Store users’ birth dates, not ages, in the database

If you store your users’ ages in the database, in one year’s time their ages will be wrong. If you store your users’ birth dates in the database, and calculate their age from that, this age will always be correct.

Some sites wish to ask the user their age and display it. It would seem simplest to just store this number in an integer field alongside the user in the database. But you can be sure that, in one year, this value will be wrong.

Instead you should ask the user their birth date. Store that in the database. Always calculate their age by seeing how many years have passed between their stored birth date and the current date. As they get older, their age will always be displayed correctly.

In case you really wish to ask the user their age only, one trick we did at uboot, was to calculate an approximate birth date. Assuming they’re half way between their birthdays, and they say they are n years old, assume their birth date was n+½ years ago (or 12n+6 months ago). Calculate the age to display as described above. On the day they enter their age, the display will be correct. One year thence it’ll be correct as well. In between it’ll be, well, an approximation. But better than displaying their entered age forever—showing them never ageing.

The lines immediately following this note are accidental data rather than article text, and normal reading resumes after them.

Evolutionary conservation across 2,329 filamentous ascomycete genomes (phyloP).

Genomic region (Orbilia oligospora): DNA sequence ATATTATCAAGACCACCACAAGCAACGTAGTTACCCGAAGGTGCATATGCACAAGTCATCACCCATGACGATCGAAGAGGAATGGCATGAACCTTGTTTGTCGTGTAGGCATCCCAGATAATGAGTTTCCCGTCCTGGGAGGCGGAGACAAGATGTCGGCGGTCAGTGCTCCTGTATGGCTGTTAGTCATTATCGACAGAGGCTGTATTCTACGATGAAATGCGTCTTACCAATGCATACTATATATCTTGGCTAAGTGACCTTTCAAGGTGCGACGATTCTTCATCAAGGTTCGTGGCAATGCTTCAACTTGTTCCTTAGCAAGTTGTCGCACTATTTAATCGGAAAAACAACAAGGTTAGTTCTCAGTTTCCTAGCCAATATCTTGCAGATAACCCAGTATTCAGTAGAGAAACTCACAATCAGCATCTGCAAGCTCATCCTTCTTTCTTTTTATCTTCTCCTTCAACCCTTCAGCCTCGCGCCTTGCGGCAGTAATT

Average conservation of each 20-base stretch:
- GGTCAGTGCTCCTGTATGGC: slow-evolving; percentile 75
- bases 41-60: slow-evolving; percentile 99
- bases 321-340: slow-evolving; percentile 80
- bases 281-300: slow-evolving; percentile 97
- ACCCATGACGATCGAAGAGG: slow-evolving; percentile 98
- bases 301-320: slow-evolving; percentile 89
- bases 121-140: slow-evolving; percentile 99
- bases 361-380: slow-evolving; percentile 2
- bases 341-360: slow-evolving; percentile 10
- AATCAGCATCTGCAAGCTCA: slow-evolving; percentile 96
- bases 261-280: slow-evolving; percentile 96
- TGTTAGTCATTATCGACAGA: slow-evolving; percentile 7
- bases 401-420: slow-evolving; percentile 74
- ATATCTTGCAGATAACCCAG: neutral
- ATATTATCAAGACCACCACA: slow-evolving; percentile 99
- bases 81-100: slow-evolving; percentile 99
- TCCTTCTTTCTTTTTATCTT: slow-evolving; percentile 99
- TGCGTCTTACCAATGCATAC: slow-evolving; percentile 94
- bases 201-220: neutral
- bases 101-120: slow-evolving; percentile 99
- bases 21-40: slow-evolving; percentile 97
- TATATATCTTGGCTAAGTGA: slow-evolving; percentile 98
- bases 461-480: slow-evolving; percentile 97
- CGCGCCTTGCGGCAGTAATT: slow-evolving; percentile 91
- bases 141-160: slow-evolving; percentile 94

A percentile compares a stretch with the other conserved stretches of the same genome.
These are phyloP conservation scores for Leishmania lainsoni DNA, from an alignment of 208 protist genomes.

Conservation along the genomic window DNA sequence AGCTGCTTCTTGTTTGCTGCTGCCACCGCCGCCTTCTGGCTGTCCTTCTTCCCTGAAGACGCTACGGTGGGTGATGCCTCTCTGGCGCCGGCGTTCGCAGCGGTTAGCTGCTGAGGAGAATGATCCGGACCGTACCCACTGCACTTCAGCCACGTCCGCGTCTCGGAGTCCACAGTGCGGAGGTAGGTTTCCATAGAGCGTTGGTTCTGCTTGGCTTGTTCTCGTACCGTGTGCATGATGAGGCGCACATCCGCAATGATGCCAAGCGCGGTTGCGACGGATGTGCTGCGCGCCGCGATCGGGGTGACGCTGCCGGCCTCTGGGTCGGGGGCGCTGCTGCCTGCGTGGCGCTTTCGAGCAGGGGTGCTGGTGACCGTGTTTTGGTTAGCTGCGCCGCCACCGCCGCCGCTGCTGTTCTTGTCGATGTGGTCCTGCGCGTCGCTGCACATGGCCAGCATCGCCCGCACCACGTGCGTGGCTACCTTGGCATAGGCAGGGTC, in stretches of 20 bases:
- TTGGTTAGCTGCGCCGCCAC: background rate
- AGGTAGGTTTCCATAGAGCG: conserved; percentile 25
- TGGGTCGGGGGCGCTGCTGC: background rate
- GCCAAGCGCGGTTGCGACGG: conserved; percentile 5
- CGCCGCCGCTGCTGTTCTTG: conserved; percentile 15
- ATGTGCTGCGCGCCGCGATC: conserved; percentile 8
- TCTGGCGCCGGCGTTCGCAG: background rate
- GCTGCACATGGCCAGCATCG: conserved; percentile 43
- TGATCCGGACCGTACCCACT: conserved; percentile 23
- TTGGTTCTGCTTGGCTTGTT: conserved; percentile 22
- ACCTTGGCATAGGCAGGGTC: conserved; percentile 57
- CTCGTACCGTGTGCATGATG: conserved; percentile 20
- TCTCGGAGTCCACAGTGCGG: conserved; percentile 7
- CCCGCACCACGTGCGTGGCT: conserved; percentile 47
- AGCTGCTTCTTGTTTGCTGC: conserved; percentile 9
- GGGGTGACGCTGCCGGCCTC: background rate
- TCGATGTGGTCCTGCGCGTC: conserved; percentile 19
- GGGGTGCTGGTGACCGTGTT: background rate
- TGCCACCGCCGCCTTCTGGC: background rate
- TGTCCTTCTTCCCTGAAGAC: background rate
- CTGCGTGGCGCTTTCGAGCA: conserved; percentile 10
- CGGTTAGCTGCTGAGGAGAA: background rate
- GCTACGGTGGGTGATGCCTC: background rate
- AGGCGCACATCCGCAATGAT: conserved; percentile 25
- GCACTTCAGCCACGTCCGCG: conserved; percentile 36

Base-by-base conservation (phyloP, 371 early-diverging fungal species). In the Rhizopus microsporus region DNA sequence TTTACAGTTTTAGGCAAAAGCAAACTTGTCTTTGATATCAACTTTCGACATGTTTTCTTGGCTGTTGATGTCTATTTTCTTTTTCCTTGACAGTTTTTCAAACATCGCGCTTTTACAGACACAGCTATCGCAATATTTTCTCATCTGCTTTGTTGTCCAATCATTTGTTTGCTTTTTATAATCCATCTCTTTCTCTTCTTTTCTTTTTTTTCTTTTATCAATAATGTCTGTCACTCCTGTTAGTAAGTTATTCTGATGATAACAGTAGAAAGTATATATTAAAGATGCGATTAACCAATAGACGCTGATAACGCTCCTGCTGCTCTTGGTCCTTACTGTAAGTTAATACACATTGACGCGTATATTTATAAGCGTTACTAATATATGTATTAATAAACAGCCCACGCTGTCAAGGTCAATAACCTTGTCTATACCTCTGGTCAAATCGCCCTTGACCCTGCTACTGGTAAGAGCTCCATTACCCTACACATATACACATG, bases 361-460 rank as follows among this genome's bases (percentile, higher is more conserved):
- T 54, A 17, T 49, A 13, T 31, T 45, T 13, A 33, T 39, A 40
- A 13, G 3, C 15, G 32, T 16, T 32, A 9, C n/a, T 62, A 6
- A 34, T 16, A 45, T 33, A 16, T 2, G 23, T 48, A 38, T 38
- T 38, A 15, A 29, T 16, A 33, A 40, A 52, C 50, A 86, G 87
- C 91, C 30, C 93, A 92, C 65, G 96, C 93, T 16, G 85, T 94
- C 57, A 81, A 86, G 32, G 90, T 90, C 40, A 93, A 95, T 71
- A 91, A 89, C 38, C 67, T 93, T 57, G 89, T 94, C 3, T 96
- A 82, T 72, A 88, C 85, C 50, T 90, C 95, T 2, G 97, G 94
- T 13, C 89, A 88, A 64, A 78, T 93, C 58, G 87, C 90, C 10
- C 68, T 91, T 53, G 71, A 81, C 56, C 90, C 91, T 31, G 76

3 Responses to “Store users’ birth dates, not ages, in the database”

  1. Robin Salih Says:

    Are their websites that actually store age not date of birth? What was the reason for not wanting their full date of birth on uboot? Was it privacy reasons?

  2. adrian Says:

    At uboot, I think it was considered better usability to allow the user to enter their age. After all, it was the age which was going to be displayed to other users. The person who decided that probably didn’t understand that ages can change over time.

    I have literally seen “age NUMBER” fields in databases twice in my professional career. In both cases I’ve corrected it. Next time I see it I will correct it AND link to a blog post describing the dangers of the approach.

  3. Herbert Rusznak Says:

    Another nice fault: Using the german word for “age” -> “alter” :D

    i’ve seen that several times ago, “newbies” asking why that fieldname does not work :)

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